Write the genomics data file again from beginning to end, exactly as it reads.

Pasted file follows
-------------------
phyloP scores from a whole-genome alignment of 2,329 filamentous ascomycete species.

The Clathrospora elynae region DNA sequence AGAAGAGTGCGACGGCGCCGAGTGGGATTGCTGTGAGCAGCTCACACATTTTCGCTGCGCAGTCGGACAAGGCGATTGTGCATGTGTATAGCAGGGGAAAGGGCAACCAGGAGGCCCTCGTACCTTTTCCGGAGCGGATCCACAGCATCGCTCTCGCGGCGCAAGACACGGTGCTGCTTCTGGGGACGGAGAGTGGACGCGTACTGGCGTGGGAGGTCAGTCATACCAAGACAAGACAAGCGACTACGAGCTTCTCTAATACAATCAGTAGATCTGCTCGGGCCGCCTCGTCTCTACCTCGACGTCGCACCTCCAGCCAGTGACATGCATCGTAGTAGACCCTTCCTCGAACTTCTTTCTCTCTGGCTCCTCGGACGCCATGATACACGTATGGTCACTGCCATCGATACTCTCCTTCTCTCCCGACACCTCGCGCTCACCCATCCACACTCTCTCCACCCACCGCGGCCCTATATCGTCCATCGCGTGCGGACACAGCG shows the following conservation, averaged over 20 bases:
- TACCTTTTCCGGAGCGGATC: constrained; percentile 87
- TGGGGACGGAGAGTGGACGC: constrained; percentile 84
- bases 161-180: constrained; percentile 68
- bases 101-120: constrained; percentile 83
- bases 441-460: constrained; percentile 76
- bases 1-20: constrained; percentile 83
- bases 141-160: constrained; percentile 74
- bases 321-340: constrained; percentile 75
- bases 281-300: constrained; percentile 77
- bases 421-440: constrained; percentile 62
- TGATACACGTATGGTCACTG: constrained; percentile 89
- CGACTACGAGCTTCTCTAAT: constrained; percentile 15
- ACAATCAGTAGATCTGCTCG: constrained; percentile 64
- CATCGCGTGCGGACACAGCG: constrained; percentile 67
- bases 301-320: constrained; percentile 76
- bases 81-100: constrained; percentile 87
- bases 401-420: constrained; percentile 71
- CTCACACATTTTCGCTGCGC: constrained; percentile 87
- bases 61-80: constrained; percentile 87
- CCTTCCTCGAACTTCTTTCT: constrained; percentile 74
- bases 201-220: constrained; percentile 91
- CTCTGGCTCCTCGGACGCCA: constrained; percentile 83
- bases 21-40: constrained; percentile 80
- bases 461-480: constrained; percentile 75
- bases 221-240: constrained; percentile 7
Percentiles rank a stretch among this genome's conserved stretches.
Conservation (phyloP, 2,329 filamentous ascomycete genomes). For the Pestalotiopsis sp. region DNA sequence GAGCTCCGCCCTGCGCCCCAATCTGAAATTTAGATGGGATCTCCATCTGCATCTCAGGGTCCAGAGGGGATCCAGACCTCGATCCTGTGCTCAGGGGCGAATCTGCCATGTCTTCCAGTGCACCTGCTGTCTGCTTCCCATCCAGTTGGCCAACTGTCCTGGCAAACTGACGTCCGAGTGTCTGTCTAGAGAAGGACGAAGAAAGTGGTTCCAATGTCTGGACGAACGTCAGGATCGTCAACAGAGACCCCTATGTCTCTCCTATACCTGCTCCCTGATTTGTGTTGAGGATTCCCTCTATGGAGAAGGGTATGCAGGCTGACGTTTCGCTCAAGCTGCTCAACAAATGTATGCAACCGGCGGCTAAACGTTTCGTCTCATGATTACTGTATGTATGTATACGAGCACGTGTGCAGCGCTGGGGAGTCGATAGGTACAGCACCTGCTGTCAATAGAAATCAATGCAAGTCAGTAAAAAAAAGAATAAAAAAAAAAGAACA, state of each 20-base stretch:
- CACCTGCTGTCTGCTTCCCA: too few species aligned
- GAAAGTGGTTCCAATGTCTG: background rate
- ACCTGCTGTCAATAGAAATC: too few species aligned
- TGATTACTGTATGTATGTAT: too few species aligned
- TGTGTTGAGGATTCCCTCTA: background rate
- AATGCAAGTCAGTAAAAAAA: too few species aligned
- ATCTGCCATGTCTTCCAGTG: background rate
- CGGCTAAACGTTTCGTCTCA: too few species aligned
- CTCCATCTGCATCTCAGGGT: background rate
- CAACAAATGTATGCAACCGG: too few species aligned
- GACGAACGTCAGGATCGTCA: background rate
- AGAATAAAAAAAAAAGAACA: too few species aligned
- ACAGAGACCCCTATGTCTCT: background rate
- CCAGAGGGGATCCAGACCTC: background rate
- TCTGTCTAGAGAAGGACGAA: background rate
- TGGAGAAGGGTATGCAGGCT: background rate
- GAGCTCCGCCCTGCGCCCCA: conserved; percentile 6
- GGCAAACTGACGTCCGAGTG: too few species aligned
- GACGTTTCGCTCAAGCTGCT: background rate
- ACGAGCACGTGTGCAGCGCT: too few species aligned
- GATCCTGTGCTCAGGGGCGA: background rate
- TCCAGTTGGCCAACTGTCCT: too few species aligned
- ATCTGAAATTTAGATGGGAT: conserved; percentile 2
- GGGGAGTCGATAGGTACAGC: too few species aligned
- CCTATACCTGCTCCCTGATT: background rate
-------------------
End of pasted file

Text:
phyloP scores from a whole-genome alignment of 2,329 filamentous ascomycete species.

The Clathrospora elynae region DNA sequence AGAAGAGTGCGACGGCGCCGAGTGGGATTGCTGTGAGCAGCTCACACATTTTCGCTGCGCAGTCGGACAAGGCGATTGTGCATGTGTATAGCAGGGGAAAGGGCAACCAGGAGGCCCTCGTACCTTTTCCGGAGCGGATCCACAGCATCGCTCTCGCGGCGCAAGACACGGTGCTGCTTCTGGGGACGGAGAGTGGACGCGTACTGGCGTGGGAGGTCAGTCATACCAAGACAAGACAAGCGACTACGAGCTTCTCTAATACAATCAGTAGATCTGCTCGGGCCGCCTCGTCTCTACCTCGACGTCGCACCTCCAGCCAGTGACATGCATCGTAGTAGACCCTTCCTCGAACTTCTTTCTCTCTGGCTCCTCGGACGCCATGATACACGTATGGTCACTGCCATCGATACTCTCCTTCTCTCCCGACACCTCGCGCTCACCCATCCACACTCTCTCCACCCACCGCGGCCCTATATCGTCCATCGCGTGCGGACACAGCG shows the following conservation, averaged over 20 bases:
- TACCTTTTCCGGAGCGGATC: constrained; percentile 87
- TGGGGACGGAGAGTGGACGC: constrained; percentile 84
- bases 161-180: constrained; percentile 68
- bases 101-120: constrained; percentile 83
- bases 441-460: constrained; percentile 76
- bases 1-20: constrained; percentile 83
- bases 141-160: constrained; percentile 74
- bases 321-340: constrained; percentile 75
- bases 281-300: constrained; percentile 77
- bases 421-440: constrained; percentile 62
- TGATACACGTATGGTCACTG: constrained; percentile 89
- CGACTACGAGCTTCTCTAAT: constrained; percentile 15
- ACAATCAGTAGATCTGCTCG: constrained; percentile 64
- CATCGCGTGCGGACACAGCG: constrained; percentile 67
- bases 301-320: constrained; percentile 76
- bases 81-100: constrained; percentile 87
- bases 401-420: constrained; percentile 71
- CTCACACATTTTCGCTGCGC: constrained; percentile 87
- bases 61-80: constrained; percentile 87
- CCTTCCTCGAACTTCTTTCT: constrained; percentile 74
- bases 201-220: constrained; percentile 91
- CTCTGGCTCCTCGGACGCCA: constrained; percentile 83
- bases 21-40: constrained; percentile 80
- bases 461-480: constrained; percentile 75
- bases 221-240: constrained; percentile 7
Percentiles rank a stretch among this genome's conserved stretches.
Conservation (phyloP, 2,329 filamentous ascomycete genomes). For the Pestalotiopsis sp. region DNA sequence GAGCTCCGCCCTGCGCCCCAATCTGAAATTTAGATGGGATCTCCATCTGCATCTCAGGGTCCAGAGGGGATCCAGACCTCGATCCTGTGCTCAGGGGCGAATCTGCCATGTCTTCCAGTGCACCTGCTGTCTGCTTCCCATCCAGTTGGCCAACTGTCCTGGCAAACTGACGTCCGAGTGTCTGTCTAGAGAAGGACGAAGAAAGTGGTTCCAATGTCTGGACGAACGTCAGGATCGTCAACAGAGACCCCTATGTCTCTCCTATACCTGCTCCCTGATTTGTGTTGAGGATTCCCTCTATGGAGAAGGGTATGCAGGCTGACGTTTCGCTCAAGCTGCTCAACAAATGTATGCAACCGGCGGCTAAACGTTTCGTCTCATGATTACTGTATGTATGTATACGAGCACGTGTGCAGCGCTGGGGAGTCGATAGGTACAGCACCTGCTGTCAATAGAAATCAATGCAAGTCAGTAAAAAAAAGAATAAAAAAAAAAGAACA, state of each 20-base stretch:
- CACCTGCTGTCTGCTTCCCA: too few species aligned
- GAAAGTGGTTCCAATGTCTG: background rate
- ACCTGCTGTCAATAGAAATC: too few species aligned
- TGATTACTGTATGTATGTAT: too few species aligned
- TGTGTTGAGGATTCCCTCTA: background rate
- AATGCAAGTCAGTAAAAAAA: too few species aligned
- ATCTGCCATGTCTTCCAGTG: background rate
- CGGCTAAACGTTTCGTCTCA: too few species aligned
- CTCCATCTGCATCTCAGGGT: background rate
- CAACAAATGTATGCAACCGG: too few species aligned
- GACGAACGTCAGGATCGTCA: background rate
- AGAATAAAAAAAAAAGAACA: too few species aligned
- ACAGAGACCCCTATGTCTCT: background rate
- CCAGAGGGGATCCAGACCTC: background rate
- TCTGTCTAGAGAAGGACGAA: background rate
- TGGAGAAGGGTATGCAGGCT: background rate
- GAGCTCCGCCCTGCGCCCCA: conserved; percentile 6
- GGCAAACTGACGTCCGAGTG: too few species aligned
- GACGTTTCGCTCAAGCTGCT: background rate
- ACGAGCACGTGTGCAGCGCT: too few species aligned
- GATCCTGTGCTCAGGGGCGA: background rate
- TCCAGTTGGCCAACTGTCCT: too few species aligned
- ATCTGAAATTTAGATGGGAT: conserved; percentile 2
- GGGGAGTCGATAGGTACAGC: too few species aligned
- CCTATACCTGCTCCCTGATT: background rate